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Home / News / Arrests made at US university pro-Palestine protests

Arrests made at US university pro-Palestine protests

Renewed confrontations between police and students opposed to Israel’s war in Gaza continued, raising questions about forceful methods being used to shut down protests that have intensified since mass arrests at Columbia University last week.

Over the past two days, law enforcement at the behest of college administrators have deployed tasers and tear gas against students protesters at Atlanta’s Emory University, activists say, while officers wearing riot gear and mounted on horseback engaged with demonstrations at the University of Texas in Austin.

Prosecutors dropped charges against 46 of the 60 people taken into custody at the University of Texas, citing “deficiencies in the probable cause affidavits”.

At Columbia University, the epicentre of the US protest movement, university officials are locked in a stalemate with students over the removal of a tent encampment set up two weeks ago as a protest against the Israeli offensive.

Other universities appear determined to prevent similar, long-running demonstrations to take root, opting to work with police to shut them down quickly and in some cases, with force.

Police detained 28 people on Emory University’s campus

Overall, nearly 550 arrests have been made in the last week across major US universities in relation to protests over Gaza, according to a Reuters tally.

University authorities said the demonstrations are often unauthorised and called on police to clear them.

Read more: Pro-Palestinian protests spread across US campuses

At Emory University, police detained 28 people on its Atlanta campus, the university said, after protesters began erecting a tent encampment in an attempt to emulate a symbol of vigilance employed by protesters at Columbia University and elsewhere.

The local chapter of the activist group Jewish Voice for Peace said officers used tear gas and tasers to dispense the demonstration and take some protesters into custody.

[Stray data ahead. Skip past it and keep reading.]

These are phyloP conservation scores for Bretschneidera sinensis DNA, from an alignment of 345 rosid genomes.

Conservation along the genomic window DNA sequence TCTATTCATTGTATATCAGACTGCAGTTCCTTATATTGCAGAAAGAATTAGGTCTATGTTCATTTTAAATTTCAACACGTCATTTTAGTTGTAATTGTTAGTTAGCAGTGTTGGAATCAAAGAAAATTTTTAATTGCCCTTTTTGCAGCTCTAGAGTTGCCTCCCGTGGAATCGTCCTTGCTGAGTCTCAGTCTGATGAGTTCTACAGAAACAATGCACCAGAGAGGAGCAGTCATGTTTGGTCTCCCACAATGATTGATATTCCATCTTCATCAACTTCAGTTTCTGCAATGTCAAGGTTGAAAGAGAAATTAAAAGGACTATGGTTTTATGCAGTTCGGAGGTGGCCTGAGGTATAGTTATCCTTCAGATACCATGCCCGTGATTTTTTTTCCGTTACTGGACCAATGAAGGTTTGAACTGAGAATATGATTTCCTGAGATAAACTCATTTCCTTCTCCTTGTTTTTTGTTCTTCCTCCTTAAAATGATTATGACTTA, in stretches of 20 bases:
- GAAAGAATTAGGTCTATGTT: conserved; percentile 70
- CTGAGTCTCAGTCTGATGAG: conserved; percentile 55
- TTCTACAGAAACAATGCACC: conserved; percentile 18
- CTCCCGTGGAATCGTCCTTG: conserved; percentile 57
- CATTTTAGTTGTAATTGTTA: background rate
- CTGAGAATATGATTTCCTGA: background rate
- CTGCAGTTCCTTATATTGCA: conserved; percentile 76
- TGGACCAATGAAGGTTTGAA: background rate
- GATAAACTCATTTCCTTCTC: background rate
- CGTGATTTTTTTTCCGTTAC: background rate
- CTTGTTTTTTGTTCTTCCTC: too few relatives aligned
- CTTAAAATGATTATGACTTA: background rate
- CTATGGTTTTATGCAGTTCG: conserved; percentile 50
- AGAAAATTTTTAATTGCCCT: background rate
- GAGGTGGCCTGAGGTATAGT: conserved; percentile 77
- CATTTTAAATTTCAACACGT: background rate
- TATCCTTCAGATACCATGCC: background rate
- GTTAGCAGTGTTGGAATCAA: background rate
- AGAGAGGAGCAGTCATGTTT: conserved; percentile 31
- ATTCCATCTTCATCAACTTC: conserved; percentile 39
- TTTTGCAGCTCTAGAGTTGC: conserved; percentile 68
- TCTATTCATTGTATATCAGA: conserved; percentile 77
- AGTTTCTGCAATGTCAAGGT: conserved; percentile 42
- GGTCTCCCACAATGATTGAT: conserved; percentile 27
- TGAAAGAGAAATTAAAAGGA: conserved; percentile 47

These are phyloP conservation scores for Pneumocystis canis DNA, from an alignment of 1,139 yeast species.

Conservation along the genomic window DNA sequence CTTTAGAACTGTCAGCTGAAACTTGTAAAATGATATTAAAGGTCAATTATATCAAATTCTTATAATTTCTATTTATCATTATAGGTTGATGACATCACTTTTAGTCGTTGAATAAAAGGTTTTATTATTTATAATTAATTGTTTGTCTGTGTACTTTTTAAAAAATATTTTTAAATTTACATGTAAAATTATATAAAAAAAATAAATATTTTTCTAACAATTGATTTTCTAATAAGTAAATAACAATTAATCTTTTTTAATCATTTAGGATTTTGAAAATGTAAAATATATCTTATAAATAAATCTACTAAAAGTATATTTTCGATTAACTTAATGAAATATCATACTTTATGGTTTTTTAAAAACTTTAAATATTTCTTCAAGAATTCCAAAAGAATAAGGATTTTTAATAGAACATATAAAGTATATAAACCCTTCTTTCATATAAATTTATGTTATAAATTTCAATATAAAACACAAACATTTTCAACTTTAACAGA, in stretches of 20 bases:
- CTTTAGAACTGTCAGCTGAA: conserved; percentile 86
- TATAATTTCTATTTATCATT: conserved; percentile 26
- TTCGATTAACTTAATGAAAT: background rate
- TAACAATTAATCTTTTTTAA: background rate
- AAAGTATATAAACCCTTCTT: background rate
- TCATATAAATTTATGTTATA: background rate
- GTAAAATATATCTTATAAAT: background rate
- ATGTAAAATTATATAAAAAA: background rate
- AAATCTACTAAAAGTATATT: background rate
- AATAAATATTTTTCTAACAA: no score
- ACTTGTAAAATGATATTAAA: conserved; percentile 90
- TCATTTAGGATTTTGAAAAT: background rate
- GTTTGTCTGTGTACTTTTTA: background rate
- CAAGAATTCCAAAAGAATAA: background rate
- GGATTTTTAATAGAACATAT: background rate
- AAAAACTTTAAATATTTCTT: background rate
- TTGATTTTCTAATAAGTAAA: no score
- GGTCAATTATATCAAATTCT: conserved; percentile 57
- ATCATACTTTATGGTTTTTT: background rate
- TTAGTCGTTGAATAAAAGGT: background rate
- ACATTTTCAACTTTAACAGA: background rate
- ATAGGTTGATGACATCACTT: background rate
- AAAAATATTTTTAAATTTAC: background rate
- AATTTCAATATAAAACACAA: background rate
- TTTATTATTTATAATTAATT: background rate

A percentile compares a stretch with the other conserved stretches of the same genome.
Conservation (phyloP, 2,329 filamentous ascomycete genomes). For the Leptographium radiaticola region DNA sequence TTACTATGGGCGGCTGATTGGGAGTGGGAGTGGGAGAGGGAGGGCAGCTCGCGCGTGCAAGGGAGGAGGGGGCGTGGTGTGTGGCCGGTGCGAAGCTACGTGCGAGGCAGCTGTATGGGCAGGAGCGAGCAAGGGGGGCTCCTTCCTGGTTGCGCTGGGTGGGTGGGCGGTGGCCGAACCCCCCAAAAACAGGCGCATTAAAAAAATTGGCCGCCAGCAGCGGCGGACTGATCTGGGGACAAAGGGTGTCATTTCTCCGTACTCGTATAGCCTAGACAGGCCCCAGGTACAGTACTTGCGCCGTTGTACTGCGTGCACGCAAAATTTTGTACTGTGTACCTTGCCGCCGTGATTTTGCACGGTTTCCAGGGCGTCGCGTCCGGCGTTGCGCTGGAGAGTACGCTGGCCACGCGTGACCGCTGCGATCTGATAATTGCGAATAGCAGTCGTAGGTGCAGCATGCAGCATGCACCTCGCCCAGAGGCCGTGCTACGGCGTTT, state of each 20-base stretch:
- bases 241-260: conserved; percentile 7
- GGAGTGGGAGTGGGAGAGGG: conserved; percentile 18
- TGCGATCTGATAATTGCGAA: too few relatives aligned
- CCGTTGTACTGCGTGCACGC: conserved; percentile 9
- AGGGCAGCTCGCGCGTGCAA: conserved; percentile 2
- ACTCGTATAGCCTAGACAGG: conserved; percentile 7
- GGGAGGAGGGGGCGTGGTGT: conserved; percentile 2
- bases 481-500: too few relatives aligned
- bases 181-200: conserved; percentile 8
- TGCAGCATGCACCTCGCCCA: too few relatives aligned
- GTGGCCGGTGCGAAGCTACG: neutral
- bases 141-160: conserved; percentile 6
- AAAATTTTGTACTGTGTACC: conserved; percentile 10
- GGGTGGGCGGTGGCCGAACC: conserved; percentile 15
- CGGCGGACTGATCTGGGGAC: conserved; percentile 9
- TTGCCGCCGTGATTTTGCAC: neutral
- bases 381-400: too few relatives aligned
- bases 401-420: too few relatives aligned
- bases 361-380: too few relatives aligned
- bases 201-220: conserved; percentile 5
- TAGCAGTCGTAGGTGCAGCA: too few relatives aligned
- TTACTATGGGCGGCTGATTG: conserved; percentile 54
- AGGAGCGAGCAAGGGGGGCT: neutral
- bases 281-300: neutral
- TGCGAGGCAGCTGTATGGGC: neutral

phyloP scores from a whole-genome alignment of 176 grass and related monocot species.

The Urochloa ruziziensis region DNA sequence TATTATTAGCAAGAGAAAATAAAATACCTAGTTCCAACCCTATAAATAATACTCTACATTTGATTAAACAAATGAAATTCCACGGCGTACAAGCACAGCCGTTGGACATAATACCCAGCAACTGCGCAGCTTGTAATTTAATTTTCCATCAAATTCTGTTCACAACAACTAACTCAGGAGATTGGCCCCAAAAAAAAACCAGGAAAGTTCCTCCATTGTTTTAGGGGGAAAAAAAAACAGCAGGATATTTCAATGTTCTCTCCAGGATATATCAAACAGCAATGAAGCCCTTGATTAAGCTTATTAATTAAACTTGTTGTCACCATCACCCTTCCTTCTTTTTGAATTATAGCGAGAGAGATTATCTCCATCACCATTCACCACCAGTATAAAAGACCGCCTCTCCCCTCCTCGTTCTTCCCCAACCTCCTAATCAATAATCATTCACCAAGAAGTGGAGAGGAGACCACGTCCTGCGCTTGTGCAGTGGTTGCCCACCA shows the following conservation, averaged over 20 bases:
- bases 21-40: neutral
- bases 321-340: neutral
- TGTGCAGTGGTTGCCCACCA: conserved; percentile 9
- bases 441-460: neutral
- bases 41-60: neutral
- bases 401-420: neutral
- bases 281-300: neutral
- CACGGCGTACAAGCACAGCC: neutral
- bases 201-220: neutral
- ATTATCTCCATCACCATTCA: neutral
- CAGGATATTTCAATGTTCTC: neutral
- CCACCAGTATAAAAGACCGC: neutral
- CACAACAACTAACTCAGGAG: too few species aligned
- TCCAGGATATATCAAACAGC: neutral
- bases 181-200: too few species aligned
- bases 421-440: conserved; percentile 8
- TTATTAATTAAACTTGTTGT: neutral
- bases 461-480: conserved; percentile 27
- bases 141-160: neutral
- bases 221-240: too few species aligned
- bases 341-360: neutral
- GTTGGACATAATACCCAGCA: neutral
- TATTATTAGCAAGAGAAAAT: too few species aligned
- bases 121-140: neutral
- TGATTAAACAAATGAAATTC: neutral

Atlanta police acknowledged using “chemical irritants” but denied using rubber bullets.

Video broadcast on FOX 5 Atlanta showed a melee breaking out between officers and some protesters, with officers using what appeared to be a stun gun to subdue a person and others wrestling other protesters to the ground and leading them away.

“Our primary goal today was clearing the quad of a disruptive encampment while holding individuals accountable to the law,” Cheryl Elliott, Emory’s vice president for public safety, said in a statement.

The Georgia office of the NAACP questioned what it called the “apparent use of excessive force” against people exercising free speech.

“The use of force should only be considered as an absolute last resort and must be proportionate to the threat posed,” Georgia NAACP President Gerald Griggs said in a letter.

93 people were arrested at the University of Southern California

Similar scenarios unfolded on the New Jersey campus of Princeton University where officers cleared a newly formed encampment, video footage on social media showed.

Boston police earlier forcibly removed a pro-Palestinian encampment set up by Emerson College, arresting more than 100 people, media accounts and police said.

At the University of Southern California, where 93 people were arrested at the Los Angeles campus on Wednesday, administrators cancelled the main 10 May graduation ceremony, saying newly required security measures would have placed excessive delays on crowd control.

Human Rights Watch and the American Civil Liberties Union condemned the arrest of protesters and urged authorities to respect their free speech rights.

But some Republicans in Congress have accused university administrators of allowing Jewish students to be harassed, putting increasing pressure on schools to tightly control any demonstrations and to block any semi-permanent encampment.

US Education Secretary Miguel Cardona said his department was closely monitoring the protests, including what he called “very alarming reports of antisemitism”.

In response, activist groups have strongly denied that the protests are antisemitic.

Their aim is to pressure universities from divesting from companies that contribute to the Israeli military actions in Gaza, they said.

Hundreds of pro-Israel demonstrators staged a counter protest outside Columbia University

However, protest leaders have acknowledged that hateful rhetoric has been directed at Jewish students but insist that people who tried to infiltrate and malign their movement are responsible for any harassment.

Outside Columbia University, hundreds of conservative pro-Israel demonstrators staged a counter protest to the students, marching on the streets circling the campus, waving and draped in Israeli and US flags.

Columbia University retreated in a statement from a midnight (5am Irish time) deadline for pro-Palestinian protesters to abandon an encampment.

“The talks have shown progress and are continuing as planned,” the office of Columbia University president Minouche Shafik said.

“We have our demands; they have theirs,” it added.

The statement denied that New York City police were invited on the campus.

“This rumour is false,” it said.

The university already tried to shut the protest down by force.

On 18 April, Ms Shafik took the unusual move of asking police to enter the campus, angering many rights groups, students and faculty.

More than 100 people were arrested and the tents were removed from the main lawn.

But within a few days, the encampment was back in place.

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